leave your luggage at the Gran Hotel Bahia Del Duque or at the iconic Abama Ritz Carlton for an experience where tradition meets surprise. At the many Christmas Markets, the Mont Teide shows it’s fresh snows in the distance under a balmy 22°C in the middle of December. Even better is to watch the sunrise on Mont Teide in it’s white coat contrasting against the black lava – a breathtaking experience! This is Christmas celebrations at the Canaries. A touch less convoluted than Terry Gilliam’s “The Man Who Killed Don Quixote” filmed for 17 years on the archipelago… but just as iconic!

The Aston Martin DB3, The Racing Car


In the aftermath of the Second World War, David Brown, the recent purchaser of the Aston Martin team, commissioned the most famous engineer to build his new car. Eberan von Eberhorst, known from before the war for his work at Auto Union, is made in charge of building a race car using the DB2. Powered by the 2.6-litre DB2 Vantage and loaded with 133 horsepower it reached a considerable weight. In the same year of 1950, the DB3 car received a 2.9-litre,163-horsepower vehicle. Thus launched on the slopes, the newly discovered sports model soon became a disappointment…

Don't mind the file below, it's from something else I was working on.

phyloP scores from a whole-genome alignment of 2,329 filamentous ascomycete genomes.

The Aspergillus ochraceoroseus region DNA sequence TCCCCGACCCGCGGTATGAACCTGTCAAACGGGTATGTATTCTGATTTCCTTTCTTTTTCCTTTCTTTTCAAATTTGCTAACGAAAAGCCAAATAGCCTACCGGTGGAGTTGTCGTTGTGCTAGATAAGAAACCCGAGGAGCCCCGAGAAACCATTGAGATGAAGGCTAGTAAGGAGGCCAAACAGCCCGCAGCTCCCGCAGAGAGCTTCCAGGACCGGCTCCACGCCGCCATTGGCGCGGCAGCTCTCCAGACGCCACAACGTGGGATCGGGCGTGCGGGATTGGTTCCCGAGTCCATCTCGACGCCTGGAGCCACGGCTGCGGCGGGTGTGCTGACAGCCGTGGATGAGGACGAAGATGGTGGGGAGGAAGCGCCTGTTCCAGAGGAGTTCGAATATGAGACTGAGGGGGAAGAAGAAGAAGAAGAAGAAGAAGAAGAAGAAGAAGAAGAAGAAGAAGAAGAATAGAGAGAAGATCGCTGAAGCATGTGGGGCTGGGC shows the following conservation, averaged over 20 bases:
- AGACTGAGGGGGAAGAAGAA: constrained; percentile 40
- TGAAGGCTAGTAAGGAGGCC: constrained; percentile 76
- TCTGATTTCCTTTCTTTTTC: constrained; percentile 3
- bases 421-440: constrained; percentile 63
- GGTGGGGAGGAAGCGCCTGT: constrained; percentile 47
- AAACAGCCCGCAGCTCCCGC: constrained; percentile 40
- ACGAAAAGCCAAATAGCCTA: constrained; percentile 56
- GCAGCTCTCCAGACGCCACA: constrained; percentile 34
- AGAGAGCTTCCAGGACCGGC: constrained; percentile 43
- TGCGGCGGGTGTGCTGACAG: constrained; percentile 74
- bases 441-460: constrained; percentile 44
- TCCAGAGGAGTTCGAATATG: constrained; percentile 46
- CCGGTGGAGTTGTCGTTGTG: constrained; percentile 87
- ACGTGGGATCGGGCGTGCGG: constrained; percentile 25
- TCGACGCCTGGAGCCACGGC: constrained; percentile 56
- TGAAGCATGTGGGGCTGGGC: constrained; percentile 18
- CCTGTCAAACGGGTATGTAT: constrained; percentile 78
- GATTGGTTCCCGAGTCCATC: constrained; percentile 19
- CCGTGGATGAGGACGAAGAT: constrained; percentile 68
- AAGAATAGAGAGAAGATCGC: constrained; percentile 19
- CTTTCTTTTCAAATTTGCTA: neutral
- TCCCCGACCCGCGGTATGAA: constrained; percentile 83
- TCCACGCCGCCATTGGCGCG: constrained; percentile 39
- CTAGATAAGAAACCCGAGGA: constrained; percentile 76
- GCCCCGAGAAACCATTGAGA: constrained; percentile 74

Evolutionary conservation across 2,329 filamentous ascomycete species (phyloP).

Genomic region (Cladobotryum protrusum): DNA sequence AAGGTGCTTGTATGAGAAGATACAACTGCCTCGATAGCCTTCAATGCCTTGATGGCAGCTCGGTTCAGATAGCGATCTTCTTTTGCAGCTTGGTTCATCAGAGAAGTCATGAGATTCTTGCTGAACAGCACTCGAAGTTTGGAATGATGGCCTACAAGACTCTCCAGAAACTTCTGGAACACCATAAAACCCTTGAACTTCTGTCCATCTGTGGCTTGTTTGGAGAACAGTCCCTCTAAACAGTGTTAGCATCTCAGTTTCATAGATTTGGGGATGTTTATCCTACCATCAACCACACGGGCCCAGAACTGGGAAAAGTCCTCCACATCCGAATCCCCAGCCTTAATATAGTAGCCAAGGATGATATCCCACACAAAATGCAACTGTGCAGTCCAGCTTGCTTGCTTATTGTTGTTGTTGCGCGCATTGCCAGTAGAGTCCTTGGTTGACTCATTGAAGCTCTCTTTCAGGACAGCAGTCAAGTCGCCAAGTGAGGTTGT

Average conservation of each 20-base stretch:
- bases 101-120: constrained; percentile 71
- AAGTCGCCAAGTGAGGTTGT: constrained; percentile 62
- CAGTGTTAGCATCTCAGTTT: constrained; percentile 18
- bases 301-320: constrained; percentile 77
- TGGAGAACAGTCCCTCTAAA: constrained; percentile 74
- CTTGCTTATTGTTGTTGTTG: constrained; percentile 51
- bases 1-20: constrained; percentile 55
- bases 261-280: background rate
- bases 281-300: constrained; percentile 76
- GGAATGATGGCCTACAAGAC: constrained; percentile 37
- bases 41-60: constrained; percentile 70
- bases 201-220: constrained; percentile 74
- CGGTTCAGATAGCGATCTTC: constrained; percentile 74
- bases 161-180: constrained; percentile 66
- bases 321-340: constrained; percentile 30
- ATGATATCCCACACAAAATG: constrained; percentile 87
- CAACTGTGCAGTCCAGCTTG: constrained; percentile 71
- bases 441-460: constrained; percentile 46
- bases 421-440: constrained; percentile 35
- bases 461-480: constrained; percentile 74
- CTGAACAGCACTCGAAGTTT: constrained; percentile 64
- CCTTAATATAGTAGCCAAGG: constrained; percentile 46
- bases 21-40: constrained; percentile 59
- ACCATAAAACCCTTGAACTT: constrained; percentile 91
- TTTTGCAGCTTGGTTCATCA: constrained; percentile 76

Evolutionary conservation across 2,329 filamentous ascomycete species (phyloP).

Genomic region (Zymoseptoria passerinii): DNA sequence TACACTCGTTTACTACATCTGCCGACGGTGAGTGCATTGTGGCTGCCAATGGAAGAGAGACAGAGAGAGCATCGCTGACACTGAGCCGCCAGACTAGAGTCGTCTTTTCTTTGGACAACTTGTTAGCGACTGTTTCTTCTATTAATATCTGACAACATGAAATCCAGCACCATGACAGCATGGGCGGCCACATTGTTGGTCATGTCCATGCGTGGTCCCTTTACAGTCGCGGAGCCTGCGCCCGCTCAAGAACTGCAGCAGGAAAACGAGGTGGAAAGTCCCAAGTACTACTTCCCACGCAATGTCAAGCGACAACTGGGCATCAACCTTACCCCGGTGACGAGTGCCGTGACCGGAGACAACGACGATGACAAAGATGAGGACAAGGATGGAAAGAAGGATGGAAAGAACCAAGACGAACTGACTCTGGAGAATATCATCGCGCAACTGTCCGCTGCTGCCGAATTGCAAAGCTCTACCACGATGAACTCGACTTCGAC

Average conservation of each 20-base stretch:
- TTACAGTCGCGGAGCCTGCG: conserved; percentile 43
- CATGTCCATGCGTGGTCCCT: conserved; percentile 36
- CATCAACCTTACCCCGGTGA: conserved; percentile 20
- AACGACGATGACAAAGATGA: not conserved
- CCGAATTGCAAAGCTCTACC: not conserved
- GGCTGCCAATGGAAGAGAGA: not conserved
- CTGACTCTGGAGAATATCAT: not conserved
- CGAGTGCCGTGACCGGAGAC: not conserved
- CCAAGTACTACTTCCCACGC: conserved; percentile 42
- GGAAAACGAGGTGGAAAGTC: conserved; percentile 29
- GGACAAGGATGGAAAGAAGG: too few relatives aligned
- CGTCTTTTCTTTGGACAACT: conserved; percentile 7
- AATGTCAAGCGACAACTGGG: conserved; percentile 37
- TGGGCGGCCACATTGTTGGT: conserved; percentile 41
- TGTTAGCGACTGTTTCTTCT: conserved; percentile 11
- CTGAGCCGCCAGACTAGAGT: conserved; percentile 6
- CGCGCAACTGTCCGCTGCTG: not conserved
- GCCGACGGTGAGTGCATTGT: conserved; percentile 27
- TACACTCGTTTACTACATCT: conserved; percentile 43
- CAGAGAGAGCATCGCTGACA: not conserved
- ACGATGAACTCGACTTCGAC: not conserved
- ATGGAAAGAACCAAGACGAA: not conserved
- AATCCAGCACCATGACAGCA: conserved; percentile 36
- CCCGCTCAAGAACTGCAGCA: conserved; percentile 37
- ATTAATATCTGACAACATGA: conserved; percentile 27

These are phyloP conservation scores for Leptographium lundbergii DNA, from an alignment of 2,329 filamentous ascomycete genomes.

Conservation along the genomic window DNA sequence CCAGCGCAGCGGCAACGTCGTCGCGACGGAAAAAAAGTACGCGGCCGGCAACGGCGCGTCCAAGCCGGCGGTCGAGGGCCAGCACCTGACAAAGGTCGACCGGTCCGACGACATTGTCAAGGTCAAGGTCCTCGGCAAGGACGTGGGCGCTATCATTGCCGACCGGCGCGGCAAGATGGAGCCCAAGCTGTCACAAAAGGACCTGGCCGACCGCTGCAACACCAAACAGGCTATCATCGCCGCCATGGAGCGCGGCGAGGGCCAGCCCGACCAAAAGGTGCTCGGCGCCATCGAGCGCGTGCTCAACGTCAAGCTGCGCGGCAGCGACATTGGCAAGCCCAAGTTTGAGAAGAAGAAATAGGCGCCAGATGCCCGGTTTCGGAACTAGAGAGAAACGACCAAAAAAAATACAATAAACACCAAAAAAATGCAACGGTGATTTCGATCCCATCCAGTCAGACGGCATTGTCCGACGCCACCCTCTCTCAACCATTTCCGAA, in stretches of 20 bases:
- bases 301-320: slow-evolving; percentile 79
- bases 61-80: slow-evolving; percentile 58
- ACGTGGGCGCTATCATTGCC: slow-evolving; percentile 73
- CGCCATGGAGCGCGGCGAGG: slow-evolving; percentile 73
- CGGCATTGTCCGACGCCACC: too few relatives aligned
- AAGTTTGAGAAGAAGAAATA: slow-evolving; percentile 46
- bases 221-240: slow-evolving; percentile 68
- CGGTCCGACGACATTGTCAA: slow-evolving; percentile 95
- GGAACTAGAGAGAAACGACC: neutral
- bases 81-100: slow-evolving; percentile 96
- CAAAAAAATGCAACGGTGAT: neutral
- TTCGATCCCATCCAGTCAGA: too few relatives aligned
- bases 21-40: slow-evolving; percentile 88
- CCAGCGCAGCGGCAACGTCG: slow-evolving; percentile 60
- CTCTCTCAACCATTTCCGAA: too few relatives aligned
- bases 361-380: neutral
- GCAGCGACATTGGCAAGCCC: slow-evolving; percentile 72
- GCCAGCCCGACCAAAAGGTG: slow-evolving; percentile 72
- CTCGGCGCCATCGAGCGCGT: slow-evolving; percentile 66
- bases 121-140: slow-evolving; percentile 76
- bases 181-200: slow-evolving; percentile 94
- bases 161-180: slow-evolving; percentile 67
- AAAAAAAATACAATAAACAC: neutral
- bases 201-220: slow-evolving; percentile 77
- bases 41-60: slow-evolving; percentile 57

Heavy and under-powered, the car took second, third and fourth places in Silverstone in 1952. Unable to fulfill David Brown’s wish, Aston Martin remained far behind the Type C Jaguars.  During the 24 Hours of Le Mans, a few months later, it was a disappointment; the three cars gave up the race. However at Goodwood that same year, an hour before the end of the first British night race, the DB3 won the race with Peter Collins and Pat Griffith at the wheel. Unfortunately, this was not enough to convince David Brown who would later assign engineer A.G. Watson to make a new car! He was convinced – Aston Martin had everything in it to win.